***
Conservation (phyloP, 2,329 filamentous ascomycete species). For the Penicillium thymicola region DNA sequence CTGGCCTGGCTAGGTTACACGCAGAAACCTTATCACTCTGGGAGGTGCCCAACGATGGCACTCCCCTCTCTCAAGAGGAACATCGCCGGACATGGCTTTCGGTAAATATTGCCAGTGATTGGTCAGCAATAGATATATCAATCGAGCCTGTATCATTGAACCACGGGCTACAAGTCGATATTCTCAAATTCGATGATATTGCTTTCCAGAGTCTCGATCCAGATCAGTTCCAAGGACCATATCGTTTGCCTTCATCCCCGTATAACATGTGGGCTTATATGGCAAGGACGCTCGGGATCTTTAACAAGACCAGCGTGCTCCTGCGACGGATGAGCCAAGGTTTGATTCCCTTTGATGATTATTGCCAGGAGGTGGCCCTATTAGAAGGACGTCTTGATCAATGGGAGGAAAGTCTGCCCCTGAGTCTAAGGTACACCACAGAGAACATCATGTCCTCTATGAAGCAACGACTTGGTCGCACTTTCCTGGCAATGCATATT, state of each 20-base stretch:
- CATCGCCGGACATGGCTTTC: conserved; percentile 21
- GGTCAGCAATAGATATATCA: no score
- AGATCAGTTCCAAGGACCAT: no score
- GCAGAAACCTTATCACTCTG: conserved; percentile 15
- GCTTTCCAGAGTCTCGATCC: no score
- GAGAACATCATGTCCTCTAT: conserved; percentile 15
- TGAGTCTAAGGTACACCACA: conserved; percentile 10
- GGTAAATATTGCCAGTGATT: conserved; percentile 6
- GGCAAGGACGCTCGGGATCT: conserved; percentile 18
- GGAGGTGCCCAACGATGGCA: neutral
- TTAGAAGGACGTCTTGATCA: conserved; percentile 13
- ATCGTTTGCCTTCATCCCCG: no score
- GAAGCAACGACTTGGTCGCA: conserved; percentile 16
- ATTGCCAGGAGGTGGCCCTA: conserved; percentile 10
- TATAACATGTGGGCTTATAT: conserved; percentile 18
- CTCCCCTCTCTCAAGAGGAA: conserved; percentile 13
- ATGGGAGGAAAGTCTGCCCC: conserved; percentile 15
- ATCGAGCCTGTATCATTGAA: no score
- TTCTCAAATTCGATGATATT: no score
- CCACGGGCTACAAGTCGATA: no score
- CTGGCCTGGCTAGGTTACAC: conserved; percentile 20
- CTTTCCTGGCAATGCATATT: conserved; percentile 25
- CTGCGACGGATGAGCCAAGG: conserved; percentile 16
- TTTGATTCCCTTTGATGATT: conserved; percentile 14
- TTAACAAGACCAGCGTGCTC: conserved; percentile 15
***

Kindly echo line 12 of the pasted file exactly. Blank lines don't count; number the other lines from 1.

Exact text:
- TTAGAAGGACGTCTTGATCA: conserved; percentile 13